Despite the dearth of approved marijuana products, the term “medical marijuana” has become commonplace, and the term’s prevalence continues to increase as more states legalize the use of the marijuana plant and its active derivatives for medical purposes, and marijuana dispensaries continue to expand throughout the United States.  As of 2017, 29 states and the District of Columbia have approved the use of marijuana for medical purposes.  (Despite state laws legalizing marijuana for medical and/or recreational use, marijuana remains a Schedule I controlled substance its distribution and use remain illegal under Federal law.)

Studies on the potential of the marijuana plant or its extracts continue to expand and include, among others, treating pain,  preventing seizures,  and treating autoimmune disorders such as Crohn’s disease.  However, despite assertions of efficacy, the U.S. Food and Drug Administration (FDA) has not recognized or approved the marijuana plant as a medicine, and to date, the FDA has only approved three products – Marinol® and Syndrox®, which include the active ingredient, dronabinol, a synthetic delta-9-tetrahydrocannabinol (“THC”), to treat nausea associated with chemotherapy and loss of appetite in AIDS patients; and Cesamet®, which includes the active ingredient, nabilone, a synthetically derived compound with a structure similar to THC, to treat nausea and vomiting associated with chemotherapy.  These drugs are available by prescription only.

Continue Reading Is Medical Marijuana Really Medicinal?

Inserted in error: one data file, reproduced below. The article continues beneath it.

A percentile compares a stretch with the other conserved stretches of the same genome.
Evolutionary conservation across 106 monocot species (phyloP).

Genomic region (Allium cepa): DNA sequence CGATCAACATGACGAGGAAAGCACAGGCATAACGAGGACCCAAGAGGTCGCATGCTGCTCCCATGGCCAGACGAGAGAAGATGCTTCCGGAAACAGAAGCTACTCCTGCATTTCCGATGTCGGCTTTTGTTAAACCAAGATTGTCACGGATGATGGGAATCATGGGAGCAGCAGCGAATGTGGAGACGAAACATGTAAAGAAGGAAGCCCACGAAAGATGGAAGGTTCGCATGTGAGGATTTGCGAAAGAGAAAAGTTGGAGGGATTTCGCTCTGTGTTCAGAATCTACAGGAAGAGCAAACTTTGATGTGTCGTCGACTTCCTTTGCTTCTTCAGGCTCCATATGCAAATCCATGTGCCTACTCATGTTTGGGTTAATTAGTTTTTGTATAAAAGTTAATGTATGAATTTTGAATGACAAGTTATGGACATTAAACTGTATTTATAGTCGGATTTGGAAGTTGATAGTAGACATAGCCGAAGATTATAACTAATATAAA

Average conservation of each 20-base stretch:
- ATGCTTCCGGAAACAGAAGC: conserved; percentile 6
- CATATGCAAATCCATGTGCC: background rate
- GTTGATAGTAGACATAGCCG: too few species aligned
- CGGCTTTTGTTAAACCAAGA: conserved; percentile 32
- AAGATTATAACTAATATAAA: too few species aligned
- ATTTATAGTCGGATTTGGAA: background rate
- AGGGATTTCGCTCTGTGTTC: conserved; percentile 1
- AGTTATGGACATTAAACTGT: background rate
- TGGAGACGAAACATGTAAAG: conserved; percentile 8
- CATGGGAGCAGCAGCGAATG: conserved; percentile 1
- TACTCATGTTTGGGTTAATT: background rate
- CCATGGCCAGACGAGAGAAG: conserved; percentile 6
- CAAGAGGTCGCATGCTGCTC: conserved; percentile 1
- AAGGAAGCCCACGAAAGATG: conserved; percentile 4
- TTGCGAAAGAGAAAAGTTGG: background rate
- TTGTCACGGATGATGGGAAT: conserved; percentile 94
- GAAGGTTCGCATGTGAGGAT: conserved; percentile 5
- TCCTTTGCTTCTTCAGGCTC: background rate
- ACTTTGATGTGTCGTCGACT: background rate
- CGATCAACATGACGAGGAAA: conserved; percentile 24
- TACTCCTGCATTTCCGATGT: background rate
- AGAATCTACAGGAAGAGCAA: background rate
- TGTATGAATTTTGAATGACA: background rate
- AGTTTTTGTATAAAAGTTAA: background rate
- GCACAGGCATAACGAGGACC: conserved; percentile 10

As of January 2017, 29 states have legalized medical marijuana.  However, marijuana remains a Schedule l substance under the Controlled Substances Act.  Substances in Schedule l are determined by the Food and Drug Administration (FDA) to have no medical use, and states that allow the use of marijuana for medical use violate federal law.
Continue Reading Food and Drug Administration’s Regulation of Cannabis

Strong intellectual property is the cornerstone of most start-up companies, and in most cases it is the key asset utilized by companies in securing financing and investment.  Studies have estimated that non-tangible assets represent over 80% of an average business’ value, and when it comes to startups, the number is even higher.[1]  The marijuana industry, because of its uncertain legal status under federal law, is at a strategic disadvantage, but despite this fact, the industry has still continued to blossom and is currently valued at $6.7 B and is expected to rise to almost $20 B by 2020.[2]  However, failure to secure traditional forms of intellectual property (i.e., patents, trademarks, and copyrights) should not dissuade marijuana entrepreneurs from the inherent value intellectual property.  Developing a keen business strategy around both traditional and non-traditional forms of intellectual property can open the door to additional revenue opportunities.
Continue Reading Unharvested Opportunities for the Marijuana Industry – Exploiting Non-Traditional Forms of Intellectual Property